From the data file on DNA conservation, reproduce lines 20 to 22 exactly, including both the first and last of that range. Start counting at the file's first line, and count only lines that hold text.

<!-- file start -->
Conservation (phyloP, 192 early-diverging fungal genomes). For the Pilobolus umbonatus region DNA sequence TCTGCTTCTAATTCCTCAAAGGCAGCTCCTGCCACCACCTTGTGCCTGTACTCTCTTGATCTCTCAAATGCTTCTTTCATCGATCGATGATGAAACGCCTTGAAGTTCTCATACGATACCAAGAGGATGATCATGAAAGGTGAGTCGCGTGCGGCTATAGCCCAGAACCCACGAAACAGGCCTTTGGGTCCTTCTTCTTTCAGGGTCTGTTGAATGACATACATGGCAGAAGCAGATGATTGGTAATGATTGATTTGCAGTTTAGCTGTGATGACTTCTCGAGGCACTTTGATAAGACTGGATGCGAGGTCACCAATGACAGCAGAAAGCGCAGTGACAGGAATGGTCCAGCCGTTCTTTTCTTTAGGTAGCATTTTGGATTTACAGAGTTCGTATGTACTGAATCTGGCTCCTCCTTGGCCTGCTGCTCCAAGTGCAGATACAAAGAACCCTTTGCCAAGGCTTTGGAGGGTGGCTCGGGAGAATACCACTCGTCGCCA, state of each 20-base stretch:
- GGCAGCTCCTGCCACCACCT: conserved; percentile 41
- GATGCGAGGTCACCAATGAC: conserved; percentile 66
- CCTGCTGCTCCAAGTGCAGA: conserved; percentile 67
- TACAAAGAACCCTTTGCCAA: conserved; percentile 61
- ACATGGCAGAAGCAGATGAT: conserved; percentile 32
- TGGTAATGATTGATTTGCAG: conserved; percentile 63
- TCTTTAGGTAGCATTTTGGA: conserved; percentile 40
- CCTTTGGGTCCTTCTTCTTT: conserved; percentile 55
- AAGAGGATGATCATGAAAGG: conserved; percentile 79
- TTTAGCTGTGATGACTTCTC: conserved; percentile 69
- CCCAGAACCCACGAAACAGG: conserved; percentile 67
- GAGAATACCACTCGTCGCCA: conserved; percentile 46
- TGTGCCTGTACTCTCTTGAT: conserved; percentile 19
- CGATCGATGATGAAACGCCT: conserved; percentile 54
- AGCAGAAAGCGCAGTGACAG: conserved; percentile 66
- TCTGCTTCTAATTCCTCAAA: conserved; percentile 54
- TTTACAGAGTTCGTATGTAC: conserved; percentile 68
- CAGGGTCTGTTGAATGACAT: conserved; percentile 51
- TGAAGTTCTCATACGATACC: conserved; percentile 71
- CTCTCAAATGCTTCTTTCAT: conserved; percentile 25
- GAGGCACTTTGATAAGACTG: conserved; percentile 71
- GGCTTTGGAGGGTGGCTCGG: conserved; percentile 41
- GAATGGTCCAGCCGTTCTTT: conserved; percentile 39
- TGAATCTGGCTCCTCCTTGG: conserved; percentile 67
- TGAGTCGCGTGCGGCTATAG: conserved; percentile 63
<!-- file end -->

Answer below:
- TGAAGTTCTCATACGATACC: conserved; percentile 71
- CTCTCAAATGCTTCTTTCAT: conserved; percentile 25
- GAGGCACTTTGATAAGACTG: conserved; percentile 71